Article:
If you want to give Beal bonus points for sucking it up and trying to build something instead of running from D.C., be my guest. One guy has been the engine for a consistent winner in the tougher conference, while the other has put up numbers on bad teams without catching any of the same heat Harden has because the Wizards weren't good enough to make the playoffs in the first place. Even if they were interested in Beal, the Wizards guard has not made any real move to get out of Washington in the first place.
Harden had warts, sure, but they are worse in basically every theoretical target that has been cooked up as a substitute. Zach LaVine is an electric scorer, but wait until you see him defend on a nightly basis. Buddy Hield was a desired target for many during the offseason, but who thinks he's an equivalent upgrade over one of their starters as James Harden is for Brooklyn? It was a sneaky huge blow for Philadelphia that Houston picked up Victor Oladipo in the process of executing the Harden trade. The former Pacers guard was a decent-ish fallback plan for Philly if both teams reached the trade deadline with motivation to move on a player with an expiring contract.
Setting aside the scarcity problem, you reach a point where cost becomes a much bigger issue in any trade. Impact guards have commanded insane returns over the last few months, between the Harden megadeal and the Jrue Holiday trade Milwaukee made before the season. The Sixers would have had to give up a lot to get Harden (and to be clear, the picks haul on Brooklyn's end is a dangerous risk), but there would have been no doubt they'd be getting the best player in the deal. That's where you want to be in NBA trade talks at all times. It's harder to talk yourself into giving up the farm when you're locked in more on fit.
And this dovetails with the opening point. If the choices are between overpaying for an immediate shot worse than the one you just balked at while Embiid is near his peak, or hoping for a long-term chance that may never come, is there a good answer?
Excuse me for stating the obvious, but you never know how constant trade rumors are going to be received by the players involved in them. Daryl Morey came out publicly and squashed the idea of the Sixers trading Ben Simmons in December, yet despite the Rockets having a clear asking price that clashed with that, the Sixers never faded from view in the Harden trade talks. Other players, including Tyrese Maxey and Matisse Thybulle, eventually heard their names floated in public rumors right up until Harden was moved to Brooklyn.
It's easy to say things like, "They're professionals, they're paid to deal with it" and much harder to grapple with the effect that can have. Without diming anyone out, there are reporters who do not disguise their connections to certain agents (and thus, certain players) around the league when these discussions happen. In effect, if a player's name is out there at any point, it's fair to say they have been told to be ready for a potential move themselves.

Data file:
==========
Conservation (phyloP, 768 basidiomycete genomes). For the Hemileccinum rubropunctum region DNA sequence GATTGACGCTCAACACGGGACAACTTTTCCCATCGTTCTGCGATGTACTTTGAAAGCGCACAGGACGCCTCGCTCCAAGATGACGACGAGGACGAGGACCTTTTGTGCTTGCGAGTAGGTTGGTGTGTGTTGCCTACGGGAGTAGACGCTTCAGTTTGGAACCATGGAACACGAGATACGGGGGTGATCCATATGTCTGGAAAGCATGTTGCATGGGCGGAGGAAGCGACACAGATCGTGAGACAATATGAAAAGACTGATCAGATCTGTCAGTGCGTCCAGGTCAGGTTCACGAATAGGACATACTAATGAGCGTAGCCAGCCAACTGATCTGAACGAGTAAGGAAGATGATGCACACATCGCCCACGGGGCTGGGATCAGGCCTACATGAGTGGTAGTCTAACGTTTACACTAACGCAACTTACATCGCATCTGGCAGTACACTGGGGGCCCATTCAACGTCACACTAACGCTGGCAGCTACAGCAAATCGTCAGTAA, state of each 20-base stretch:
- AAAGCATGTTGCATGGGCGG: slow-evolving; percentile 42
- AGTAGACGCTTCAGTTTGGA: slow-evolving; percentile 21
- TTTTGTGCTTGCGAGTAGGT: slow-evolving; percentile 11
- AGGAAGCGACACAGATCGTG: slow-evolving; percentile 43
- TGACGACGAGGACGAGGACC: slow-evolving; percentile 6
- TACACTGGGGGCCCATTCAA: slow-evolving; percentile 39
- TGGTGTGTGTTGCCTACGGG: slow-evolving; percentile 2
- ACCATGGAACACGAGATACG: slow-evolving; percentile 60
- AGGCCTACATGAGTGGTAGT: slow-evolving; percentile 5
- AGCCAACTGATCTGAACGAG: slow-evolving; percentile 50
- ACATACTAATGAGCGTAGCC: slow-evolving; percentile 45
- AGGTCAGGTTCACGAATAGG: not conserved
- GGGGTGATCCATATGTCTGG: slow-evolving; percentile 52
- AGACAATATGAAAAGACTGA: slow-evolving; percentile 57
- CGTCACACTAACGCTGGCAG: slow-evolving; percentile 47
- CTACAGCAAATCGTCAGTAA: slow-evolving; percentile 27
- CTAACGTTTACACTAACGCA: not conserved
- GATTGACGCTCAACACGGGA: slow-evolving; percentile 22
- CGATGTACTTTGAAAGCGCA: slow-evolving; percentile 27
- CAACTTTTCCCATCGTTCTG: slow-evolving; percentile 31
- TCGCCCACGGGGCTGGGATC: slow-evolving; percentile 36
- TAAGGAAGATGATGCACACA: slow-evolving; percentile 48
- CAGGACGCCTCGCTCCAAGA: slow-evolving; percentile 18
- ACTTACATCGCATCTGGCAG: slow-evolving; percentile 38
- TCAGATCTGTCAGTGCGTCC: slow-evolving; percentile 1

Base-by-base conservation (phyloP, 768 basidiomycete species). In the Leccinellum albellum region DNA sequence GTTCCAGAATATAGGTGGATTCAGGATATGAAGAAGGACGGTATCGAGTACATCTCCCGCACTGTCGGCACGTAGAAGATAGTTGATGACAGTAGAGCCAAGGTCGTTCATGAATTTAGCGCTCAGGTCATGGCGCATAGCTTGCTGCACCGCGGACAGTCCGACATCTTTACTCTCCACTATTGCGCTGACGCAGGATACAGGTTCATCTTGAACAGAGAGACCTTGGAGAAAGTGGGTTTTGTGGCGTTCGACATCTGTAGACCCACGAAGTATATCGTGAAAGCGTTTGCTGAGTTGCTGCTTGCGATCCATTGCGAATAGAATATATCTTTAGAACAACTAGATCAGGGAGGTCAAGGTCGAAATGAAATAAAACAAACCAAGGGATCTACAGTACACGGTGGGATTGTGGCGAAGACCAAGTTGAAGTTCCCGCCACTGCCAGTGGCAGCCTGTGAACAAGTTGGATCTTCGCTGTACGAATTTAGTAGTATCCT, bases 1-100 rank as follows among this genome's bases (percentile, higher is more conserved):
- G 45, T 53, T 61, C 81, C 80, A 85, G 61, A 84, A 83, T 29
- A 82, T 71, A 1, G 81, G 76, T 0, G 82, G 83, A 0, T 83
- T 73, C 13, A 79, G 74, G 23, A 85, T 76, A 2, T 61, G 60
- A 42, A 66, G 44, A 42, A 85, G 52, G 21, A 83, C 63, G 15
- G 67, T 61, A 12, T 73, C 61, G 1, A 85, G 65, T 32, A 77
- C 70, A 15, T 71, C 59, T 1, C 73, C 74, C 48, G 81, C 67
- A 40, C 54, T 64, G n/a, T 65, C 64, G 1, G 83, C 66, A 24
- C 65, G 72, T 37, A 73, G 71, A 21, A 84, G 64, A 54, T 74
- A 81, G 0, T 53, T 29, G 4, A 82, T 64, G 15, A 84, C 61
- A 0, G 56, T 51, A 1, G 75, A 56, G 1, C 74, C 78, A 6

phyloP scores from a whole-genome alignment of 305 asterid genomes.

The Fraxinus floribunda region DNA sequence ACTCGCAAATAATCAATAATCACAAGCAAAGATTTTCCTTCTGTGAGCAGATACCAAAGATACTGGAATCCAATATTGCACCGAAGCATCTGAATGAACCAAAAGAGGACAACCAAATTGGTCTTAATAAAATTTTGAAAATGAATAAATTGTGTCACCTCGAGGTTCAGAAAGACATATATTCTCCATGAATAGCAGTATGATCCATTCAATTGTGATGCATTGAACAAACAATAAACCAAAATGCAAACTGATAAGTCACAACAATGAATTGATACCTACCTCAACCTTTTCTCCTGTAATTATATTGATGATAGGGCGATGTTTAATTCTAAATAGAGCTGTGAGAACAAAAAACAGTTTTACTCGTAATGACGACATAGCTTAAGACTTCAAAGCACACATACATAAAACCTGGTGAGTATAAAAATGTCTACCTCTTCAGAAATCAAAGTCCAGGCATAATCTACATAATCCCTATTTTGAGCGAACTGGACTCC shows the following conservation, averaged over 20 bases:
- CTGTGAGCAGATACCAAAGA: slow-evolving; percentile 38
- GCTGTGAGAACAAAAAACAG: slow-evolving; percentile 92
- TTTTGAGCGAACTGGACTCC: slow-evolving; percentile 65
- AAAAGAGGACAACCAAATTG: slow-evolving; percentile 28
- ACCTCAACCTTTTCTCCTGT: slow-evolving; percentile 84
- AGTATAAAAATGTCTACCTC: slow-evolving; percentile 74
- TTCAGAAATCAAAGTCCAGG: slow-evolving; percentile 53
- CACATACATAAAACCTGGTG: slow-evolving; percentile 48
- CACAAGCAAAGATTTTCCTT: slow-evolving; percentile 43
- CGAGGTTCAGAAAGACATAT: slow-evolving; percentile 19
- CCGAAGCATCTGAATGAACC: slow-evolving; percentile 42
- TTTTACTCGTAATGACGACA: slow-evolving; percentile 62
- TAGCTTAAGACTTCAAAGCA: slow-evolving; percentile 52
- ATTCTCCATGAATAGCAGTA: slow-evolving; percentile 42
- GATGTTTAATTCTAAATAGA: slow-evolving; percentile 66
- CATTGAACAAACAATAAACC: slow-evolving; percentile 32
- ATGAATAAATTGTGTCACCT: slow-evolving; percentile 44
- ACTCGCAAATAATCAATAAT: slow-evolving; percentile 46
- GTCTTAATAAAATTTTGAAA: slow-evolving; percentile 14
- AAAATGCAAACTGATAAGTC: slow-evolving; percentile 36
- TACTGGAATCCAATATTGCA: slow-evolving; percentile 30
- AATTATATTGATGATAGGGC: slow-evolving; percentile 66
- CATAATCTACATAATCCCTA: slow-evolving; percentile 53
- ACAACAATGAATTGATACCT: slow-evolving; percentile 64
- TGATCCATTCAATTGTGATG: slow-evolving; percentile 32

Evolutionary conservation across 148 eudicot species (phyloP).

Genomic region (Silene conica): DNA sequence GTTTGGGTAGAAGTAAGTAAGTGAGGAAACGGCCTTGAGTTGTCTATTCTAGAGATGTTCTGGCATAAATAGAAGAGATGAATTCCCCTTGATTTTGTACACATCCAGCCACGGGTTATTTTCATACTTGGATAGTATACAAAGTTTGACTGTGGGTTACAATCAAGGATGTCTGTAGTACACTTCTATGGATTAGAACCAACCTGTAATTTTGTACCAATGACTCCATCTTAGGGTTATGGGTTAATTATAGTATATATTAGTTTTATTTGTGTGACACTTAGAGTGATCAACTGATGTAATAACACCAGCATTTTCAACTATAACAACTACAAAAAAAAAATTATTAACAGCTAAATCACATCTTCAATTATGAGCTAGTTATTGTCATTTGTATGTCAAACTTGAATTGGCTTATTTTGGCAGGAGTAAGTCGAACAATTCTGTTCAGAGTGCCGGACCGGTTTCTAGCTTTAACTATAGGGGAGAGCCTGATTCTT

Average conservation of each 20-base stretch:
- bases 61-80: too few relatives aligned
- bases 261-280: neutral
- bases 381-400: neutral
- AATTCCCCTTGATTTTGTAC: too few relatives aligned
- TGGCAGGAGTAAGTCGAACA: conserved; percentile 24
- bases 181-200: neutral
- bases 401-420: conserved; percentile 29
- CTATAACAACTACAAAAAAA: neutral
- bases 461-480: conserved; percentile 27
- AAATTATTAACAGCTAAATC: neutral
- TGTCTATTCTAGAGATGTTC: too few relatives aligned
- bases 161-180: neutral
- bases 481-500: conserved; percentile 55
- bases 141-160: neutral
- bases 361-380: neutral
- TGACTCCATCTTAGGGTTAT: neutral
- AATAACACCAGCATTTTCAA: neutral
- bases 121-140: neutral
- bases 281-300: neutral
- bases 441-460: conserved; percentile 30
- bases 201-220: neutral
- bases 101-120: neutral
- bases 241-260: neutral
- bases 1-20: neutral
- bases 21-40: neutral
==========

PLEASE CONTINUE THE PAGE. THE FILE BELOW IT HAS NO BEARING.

On the role player side, it's usually easy to shrug off. Is a rookie guard like Maxey really going to be upset that the team dealing James Harden appeared to want him? Doubtful.
The same is not true when you have the status (and the contract) of somebody like Simmons. One look no further than the Houston Rockets for an example of what can happen if you irritate the wrong person with a trade rumor — John Wall only asked out of Washington after rumors swirled that the Wizards were looking to potentially move him for Russell Westbrook. And that's coming from a guy who missed most of two years with injuries and hadn't yet proven he could even perform at an NBA level again after suffering a devastating injury. Imagine what you can accomplish with actual leverage.
Early reports have suggested that Simmons, at least for now, is taking the whole thing in stride:
Hearing Ben Simmons was pretty ecstatic to not be traded from the Sixers to Houston for James Harden and believes his team is capable of bringing a title to Philadelphia. Doc Rivers is also a huge fan of Simmons and believes the best is yet to come with two-time NBA All-Star.— Marc J. Spears (@MarcJSpears) January 13, 2021
Whether that's actually the case or not — my only comment is I don't think I've seen Simmons get ecstatic about almost anything — this is not something everyone will just wake up tomorrow and forget, and he is represented by one of the most powerful agents in the NBA. If there is a point where they decide they would like to make this into a thing, all it takes is one phone call or DM to the right person to disrupt the organization and put Philadelphia on the defensive.
For now, the Sixers will hope that their public comments and their ultimate sitting out of the Harden deal were enough to send the right message. Whether they intend to ride the Embiid/Simmons combo until the wheels fall off or simply wait until the right time to deal one of them, it is and has been in their best interest to keep everybody hunky-dory. Achieving that is as hard to predict as how long it'll be until Kyrie Irving returns from his self-imposed hiatus.